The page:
Sales Moves

by

Published: September 10,2001

All sales training includes this line: If you want to make the sale, be sure to push his hot button.

Great, where’s that?

It’s within plain sight, it’s within asking distance, it’s within listening distance. All you have to do is be alert.

Pushing the hot button only works if you can find it.

Here are some ways to discover or uncover a personal or business hot button in a conversation (NOTE WELL — personal is hotter than business):

• Ask questions about status and situation — Where he vacationed, where his kid goes to college. Where the business stands at the moment, where it came from (history).

• Ask questions about issues of pride — Biggest success in business. Biggest goal this year.

• Ask questions about personal interests — What does he do with most of his free time? What sports or what hobbies does he pursue?

• Ask what would he do if he didn’t have to work — What are his real dreams and ambitions?

• Ask goal related questions — What is the prime objective of his company this year? How is he going to meet that objective? What does he see as his biggest barrier to the goal?

• Look at everything in the office — Look for something outstanding. Something framed apart from others, or looking bigger, more prominent. Look for pictures and awards. Ask how he got them?

What’s the important part? Listening. Asking and looking are the easy parts. Listening is the hard part. Listening is the important part. The “hot button” is in the answer!

1. Listen to the first thing said or alluded to — What is first said in response to a question is what is foremost in the mind of the respondent. The thing most on your mind is usually what you talk about first. It may not be the actual hot button — but it will provide insights to it.

2. Listen for the tone of first responses — the tone will depict the urgency or importance. His gestures and loudness will indicate passion.

3. Listen for immediate, emphatic responses — Knee jerk reactions are hot subjects. Absolute agreement.

4. Listen for a long drawn out explanation or story — Something told in detail is usually compelling (and hot).

5. Listen to repeated statements — Something said twice is “at the front of the mind.”

6. Look for emotional responses — Something said with passion or in a different tone.

OK, you think you found it. Now, let’s push it.

4.5 button pushing techniques

1. Ask questions about “importance” or “significance.” What’s the importance of that to you? or How will that impact you? will help you understand the situation better.

2. Ask questions about the area you think is hot. If you have taken notes, there are some areas to probe that will generate heat.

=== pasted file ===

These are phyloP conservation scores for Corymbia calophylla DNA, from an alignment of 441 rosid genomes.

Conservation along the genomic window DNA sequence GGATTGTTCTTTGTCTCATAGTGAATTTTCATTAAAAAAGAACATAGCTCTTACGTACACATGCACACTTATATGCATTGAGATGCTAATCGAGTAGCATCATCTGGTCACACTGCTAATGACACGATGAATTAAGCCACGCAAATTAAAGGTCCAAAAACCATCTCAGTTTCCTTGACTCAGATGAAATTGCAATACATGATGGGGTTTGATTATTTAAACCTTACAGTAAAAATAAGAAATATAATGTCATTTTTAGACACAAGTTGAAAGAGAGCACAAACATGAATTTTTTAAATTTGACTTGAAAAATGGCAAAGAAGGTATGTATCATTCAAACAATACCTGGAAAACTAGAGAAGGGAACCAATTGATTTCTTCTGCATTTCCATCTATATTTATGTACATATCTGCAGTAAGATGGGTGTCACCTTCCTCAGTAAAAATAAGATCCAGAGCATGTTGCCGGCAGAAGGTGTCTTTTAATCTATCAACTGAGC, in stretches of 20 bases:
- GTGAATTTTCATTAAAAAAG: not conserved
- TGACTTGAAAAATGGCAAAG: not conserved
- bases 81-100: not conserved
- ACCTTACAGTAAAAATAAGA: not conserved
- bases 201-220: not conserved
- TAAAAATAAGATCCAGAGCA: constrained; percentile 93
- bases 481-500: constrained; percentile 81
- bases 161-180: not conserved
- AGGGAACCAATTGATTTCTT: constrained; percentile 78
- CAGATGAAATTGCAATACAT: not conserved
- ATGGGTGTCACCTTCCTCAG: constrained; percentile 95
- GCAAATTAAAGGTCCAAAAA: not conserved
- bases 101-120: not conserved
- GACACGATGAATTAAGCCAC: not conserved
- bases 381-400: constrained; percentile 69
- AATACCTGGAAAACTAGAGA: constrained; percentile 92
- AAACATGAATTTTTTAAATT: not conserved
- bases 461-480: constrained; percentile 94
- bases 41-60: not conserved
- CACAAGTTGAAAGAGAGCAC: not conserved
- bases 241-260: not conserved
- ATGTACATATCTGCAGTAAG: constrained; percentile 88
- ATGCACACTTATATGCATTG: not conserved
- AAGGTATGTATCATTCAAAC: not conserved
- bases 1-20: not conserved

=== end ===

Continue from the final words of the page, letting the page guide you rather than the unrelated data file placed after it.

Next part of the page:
3. Ask questions in a subtle way. Work them into the pitch as a part of the conversation, and watch the reaction. If you believe it’s a hot button, offer solutions that satisfy that circumstance.

4. Don’t be afraid to bring up the hot button throughout the presentation. Reconfirm it and listen for emphasis of response from the prospect.

4.5 Use “If I (offer a solution)…, would you (commit or buy)…” and variations. Try “There’s a way…” This type of question or statement gets true response because it consists of a possible solution that hits the button.

Words of caution

• The hot button is sometimes a very sensitive issue. It may have other ramifications that the prospect is not willing to divulge. Your job is to uncover the button and use it to make the sale. Use your best judgment. If you sense the issue is touchy, don’t push too hard.

• The hot button is elusive. But you can find it with a question or observation. The hot button is a prize you can win if you listen to the prospect with care. The hot button is a bridge that can get you from the presentation to the sale.

• The hot button is an elevator. It will go all the way to the top floor (the sale). But it only works if you push the button.

The hot button is a bridge that can get you from the presentation to the sale. All you gotta do is find it.

How do you find it?

Elementary, my dear Watson… In 1888 Sherlock Holmes said, “It is a capital offense to theorize before one has data.” You gotta be a detective to find the hot button.

Free GitBit: Want to see some more hot button ideas? I’ve prepared a few real world examples of hot button insights. Hot off the press. Just go to www.gitomer.com (register if you’re a first time visitor) and enter the words HOT BUTTON in the GitBit box.

Jeffrey Gitomer, author of “The Sales Bible,” and “Customer Satisfaction is Worthless, Customer Loyalty is Priceless,” is president of Charlotte-based Buy Gitomer. He gives seminars, runs annual sales meetings and conducts training programs on selling and customer service. He can be reached at (704) 333-1112 or e-mail

salesman@gitomer.com.


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